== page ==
Loki was a magnificent companion that even in his youthfulness possessed the kind of endurance that is hard to fathom unless one is knowledgeable about the ├╝ber-abilities of Alaskan Sled Dogs.  His father, Hobo, was a famous multiple Iditarod winner and member of the Dog Sled Hall of Fame and his mother is a multiple participate in the John Beargrease race held here in Duluth.  Even as a puppy of barely sixteen months, for hours Loki could tirelessly lope at fifteen to eighteen miles-an-hour along the Lester Ski Trails while I would frantically try to keep up on my mountain bike. Then in an instant he could ramp it up accelerating to a speed that was a marvel to watch as he left me in the dust.  It was simply amazing to watch him run; it was like watching an Olympic athlete. His efficient gait and fluid motion reminded me of the running motion of a greyhound, but he also possessed a great leaping ability as well. He seemed to love bounding and leaping through techy single-track. I often caught myself in silent awe as I spied him flying through the dense woods.  He ran with an unbridled joy that was so natural and so thrilling to observe that if was an undeniable conclusion that he loved to run as fast and wild as he could go. Sometimes he was forget he was a pet and he would bound off in search of his wild brethren, but he always quickly returned, if not a bit sheepishly.  Perhaps with age his zealotry for speed may have been tempered, but I doubt it. In short, in the eighteen months that we were together I never ceased to be astonished and wholly impressed by his sheer physical abilities. Yet, he was much more than a highly gifted athlete. Loki was not just a dumb jock.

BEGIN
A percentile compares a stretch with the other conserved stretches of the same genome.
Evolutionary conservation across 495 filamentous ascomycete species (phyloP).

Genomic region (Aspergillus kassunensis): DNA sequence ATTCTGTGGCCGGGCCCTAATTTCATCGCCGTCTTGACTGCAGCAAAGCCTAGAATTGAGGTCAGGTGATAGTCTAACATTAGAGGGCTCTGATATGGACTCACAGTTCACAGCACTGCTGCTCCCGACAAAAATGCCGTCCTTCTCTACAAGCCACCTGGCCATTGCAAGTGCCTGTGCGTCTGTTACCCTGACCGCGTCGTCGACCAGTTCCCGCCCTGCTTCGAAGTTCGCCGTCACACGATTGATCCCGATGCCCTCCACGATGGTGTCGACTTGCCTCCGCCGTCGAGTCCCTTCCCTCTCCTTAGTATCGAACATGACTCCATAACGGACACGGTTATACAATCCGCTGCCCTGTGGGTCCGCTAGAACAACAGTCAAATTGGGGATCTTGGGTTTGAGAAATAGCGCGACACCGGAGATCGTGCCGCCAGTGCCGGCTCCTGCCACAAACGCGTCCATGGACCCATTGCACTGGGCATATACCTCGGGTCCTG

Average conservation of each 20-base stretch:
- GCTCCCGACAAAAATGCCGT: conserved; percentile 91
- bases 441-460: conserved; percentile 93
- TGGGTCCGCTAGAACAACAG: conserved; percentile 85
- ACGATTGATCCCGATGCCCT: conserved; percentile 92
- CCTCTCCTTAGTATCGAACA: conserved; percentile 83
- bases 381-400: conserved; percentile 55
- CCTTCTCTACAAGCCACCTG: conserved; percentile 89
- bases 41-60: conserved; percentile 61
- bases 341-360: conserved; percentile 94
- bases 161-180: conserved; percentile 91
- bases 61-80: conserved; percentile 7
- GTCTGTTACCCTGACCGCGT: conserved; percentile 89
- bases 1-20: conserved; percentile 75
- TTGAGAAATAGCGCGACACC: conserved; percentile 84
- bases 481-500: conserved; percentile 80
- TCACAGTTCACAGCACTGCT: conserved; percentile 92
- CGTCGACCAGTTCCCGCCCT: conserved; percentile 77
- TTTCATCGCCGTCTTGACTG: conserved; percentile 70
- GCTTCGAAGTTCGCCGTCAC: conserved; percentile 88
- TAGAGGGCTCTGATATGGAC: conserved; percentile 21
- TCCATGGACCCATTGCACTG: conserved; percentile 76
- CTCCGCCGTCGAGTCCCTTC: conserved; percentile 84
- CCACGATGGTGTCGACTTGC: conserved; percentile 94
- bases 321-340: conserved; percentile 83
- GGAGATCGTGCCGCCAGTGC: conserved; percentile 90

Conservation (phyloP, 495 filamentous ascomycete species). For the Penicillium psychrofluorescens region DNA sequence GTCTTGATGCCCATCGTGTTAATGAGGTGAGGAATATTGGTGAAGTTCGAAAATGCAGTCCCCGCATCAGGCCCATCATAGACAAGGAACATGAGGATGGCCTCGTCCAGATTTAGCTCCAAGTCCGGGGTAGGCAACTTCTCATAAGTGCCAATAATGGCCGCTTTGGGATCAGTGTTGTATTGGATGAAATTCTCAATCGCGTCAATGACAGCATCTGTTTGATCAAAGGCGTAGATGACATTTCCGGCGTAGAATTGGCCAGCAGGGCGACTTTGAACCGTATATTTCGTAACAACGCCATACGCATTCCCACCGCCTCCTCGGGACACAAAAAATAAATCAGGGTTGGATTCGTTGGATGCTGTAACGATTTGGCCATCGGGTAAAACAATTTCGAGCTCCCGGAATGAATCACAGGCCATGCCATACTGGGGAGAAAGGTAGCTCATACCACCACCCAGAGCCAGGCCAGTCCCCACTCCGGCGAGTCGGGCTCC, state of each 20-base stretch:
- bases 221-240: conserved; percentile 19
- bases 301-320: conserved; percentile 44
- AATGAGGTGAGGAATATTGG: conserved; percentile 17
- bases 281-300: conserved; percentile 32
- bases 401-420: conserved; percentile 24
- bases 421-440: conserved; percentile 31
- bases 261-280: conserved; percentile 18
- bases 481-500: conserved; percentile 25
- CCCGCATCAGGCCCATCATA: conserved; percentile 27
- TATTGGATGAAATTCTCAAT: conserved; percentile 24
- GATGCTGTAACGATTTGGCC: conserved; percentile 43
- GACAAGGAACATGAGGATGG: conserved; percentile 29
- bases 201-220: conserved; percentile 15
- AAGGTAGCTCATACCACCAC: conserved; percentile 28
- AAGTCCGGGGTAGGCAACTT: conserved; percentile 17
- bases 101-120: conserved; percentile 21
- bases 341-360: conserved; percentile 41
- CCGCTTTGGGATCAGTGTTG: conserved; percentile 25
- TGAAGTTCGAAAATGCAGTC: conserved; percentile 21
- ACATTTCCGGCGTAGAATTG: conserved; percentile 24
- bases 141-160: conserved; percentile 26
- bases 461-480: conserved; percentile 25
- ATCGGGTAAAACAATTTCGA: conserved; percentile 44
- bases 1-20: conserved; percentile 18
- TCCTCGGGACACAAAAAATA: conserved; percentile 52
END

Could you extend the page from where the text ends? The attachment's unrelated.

Loki was the full package. He was very bright and a quick learner, graduating number one in his class at the Arrowhead Dog Training Academy (while maybe not number one, but clearly in the top echelon).  Loki was also a very affectionate dog that was always pumped to see his friends.  He was easy to spoil and we did so with gusto. My wife fed him a doggy dream diet including raw meats, lots of big raw bone treats,  and even occasionally a sip of good ale (to keep his blood thin, he loved Kalamazoo Stout). My daughter loved Loki and Loki returned the favor unconditionally. She would come home each afternoon from school and release him from his spacious outdoor kennel and take him for a nice walk around the neighborhood.  Then on most weekdays, after work, I would load him up in my car and we would go run/ride/ski on the many local mountain bike, hiking, or ski trails. It is certainly true that the quality of my training decreased when we adopted Loki, but I was content to make the change.  At my age and stage in life having a great training partner like Loki is more important to me than seeking to pursue personal bests in cycling.  The fact of the manner is that I simply had begun to really enjoy my time in the woods with my dog, more so than grinding out miles alone on the road.